On 8 November, Eli Lilly received FDA approval for Zepbound (tirzepatide), its glucagon-like peptide-1/gastric inhibitory polypeptide (GLP-1/GIP) dual agonist for patients with obesity. Novo Nordisk’s GLP-1 agonist Wegovy (semaglutide) had until now monopolised the obesity market, but tirzepatide is expected to have higher efficacy than semaglutide, due to its dual agonist properties, and thus the Danish company could lose its market share to its competitor. Novo Nordisk has consequently launched a new Phase III trial, which is set to compare the efficacy and safety of the maximum dose of Zepbound to its late-stage therapy CagriSema, a fixed-dose combination therapy of 2.4mg semaglutide with 2.4mg cagrilintide, in obesity patients. Cagrilintide is a long-acting amylin analogue potentiating semaglutide’s weight loss effects.
According to a Phase II trial of CagriSema (NCT04982575), the combination therapy caused a decrease in bodyweight at Week 32 of treatment by 15.6% from baseline. On the other hand, in the SURMOUNT-1 Phase III trial (NCT04184622), Zepbound caused a bodyweight decrease at 72 weeks of 15% from baseline at the lowest dose, and 20.9% at the highest dose (15mg). These results suggest that CagriSema is likely to cause a bigger change in body weight from baseline than even the highest dose of Zepbound, in a fixed amount of time.
The launch of this Phase III comparative trial by Novo Nordisk might imply that CagriSema and Zepbound are expected to become direct competitors once Novo Nordisk’s candidate reaches the market. Zepbound is specifically approved for patients with a body mass index (BMI) of 30 or higher (obese), or overweight patients with one or more weight-related comorbidities such as type 2 diabetes, high cholesterol, high blood pressure, respiratory problems, or cardiovascular disease. Since CagriSema is still in clinical development, its future patient population has not been specified yet. However, in clinical trials, the combination therapy is being studied in both obese and overweight patients, and thus we can expect it to compete for the same patients as Zepbound once approved.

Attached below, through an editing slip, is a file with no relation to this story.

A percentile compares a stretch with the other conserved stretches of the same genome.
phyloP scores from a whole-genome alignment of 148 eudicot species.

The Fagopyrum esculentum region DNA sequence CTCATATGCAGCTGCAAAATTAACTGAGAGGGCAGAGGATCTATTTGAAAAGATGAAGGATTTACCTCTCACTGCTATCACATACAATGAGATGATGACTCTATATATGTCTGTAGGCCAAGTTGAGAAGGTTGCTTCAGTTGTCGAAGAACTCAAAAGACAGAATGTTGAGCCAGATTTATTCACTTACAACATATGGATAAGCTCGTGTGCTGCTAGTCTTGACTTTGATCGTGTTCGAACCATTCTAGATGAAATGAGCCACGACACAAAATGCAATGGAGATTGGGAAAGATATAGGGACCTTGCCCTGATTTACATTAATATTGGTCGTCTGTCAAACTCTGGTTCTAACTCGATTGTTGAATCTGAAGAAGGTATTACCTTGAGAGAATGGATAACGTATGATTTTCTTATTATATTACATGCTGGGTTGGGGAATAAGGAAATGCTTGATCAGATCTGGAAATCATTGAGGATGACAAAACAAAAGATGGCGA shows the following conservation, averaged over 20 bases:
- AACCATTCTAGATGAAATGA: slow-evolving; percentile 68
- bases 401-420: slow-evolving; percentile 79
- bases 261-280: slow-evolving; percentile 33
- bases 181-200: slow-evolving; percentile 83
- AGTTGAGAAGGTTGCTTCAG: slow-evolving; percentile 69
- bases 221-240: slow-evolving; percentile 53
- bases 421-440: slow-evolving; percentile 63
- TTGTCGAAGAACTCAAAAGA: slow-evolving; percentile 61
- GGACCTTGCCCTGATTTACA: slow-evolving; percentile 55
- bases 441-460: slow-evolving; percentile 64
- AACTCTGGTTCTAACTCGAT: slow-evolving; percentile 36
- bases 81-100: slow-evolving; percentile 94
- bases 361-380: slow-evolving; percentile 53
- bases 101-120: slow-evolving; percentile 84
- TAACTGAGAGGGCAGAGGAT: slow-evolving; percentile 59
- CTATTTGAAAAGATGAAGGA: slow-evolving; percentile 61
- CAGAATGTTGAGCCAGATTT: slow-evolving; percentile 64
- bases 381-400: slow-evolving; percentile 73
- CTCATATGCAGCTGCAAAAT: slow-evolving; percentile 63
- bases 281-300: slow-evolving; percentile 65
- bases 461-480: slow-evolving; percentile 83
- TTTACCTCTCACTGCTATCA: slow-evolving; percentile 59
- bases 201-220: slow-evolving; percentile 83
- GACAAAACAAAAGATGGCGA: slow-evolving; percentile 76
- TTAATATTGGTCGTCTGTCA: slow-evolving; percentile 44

With the entrance of Eli Lilly’s Zepbound into the obesity market, Novo Nordisk expects to face competition over its market share, which is currently owned by Wegovy. To combat this, the company is advancing new pipeline drugs for the treatment of type 2 diabetes and/or obesity, and has set out to challenge Zepbound in a comparative Phase III trial, with the aim of affirming the superiority of combination therapy CagriSema.
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